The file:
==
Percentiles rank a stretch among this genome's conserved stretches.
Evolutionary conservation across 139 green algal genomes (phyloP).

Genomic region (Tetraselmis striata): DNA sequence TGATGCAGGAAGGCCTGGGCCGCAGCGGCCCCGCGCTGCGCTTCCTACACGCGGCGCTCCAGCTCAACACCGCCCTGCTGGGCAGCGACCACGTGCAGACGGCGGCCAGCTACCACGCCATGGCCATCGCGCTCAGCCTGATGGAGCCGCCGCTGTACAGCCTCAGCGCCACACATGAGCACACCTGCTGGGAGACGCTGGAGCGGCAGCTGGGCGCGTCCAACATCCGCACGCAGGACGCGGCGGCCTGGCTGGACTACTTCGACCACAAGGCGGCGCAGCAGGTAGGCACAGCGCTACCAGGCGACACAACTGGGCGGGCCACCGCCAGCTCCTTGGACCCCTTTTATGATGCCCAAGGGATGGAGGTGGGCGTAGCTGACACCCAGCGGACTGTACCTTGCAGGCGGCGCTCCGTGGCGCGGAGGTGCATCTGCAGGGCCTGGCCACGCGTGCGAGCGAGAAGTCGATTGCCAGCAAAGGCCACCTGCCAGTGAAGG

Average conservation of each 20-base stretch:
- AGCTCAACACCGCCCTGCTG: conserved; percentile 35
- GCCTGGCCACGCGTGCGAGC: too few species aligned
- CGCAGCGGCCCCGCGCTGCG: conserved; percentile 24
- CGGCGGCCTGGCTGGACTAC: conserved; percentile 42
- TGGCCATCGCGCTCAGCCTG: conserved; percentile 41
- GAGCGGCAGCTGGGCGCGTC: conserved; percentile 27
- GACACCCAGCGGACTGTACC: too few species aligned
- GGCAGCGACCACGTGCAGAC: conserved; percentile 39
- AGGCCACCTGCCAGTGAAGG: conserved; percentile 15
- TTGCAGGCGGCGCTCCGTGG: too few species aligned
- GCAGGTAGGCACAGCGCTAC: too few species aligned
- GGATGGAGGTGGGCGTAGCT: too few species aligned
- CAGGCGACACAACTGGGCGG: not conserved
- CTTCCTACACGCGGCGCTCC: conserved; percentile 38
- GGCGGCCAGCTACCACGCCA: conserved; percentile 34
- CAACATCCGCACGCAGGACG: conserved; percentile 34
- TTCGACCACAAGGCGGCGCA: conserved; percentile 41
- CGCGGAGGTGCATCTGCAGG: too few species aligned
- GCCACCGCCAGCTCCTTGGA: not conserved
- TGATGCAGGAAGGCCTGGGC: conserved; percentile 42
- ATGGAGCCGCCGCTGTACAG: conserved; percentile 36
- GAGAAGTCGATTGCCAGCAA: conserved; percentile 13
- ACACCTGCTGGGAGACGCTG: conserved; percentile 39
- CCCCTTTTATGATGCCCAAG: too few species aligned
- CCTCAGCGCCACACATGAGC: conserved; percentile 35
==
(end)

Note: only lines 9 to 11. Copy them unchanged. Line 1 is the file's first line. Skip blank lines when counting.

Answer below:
- TGGCCATCGCGCTCAGCCTG: conserved; percentile 41
- GAGCGGCAGCTGGGCGCGTC: conserved; percentile 27
- GACACCCAGCGGACTGTACC: too few species aligned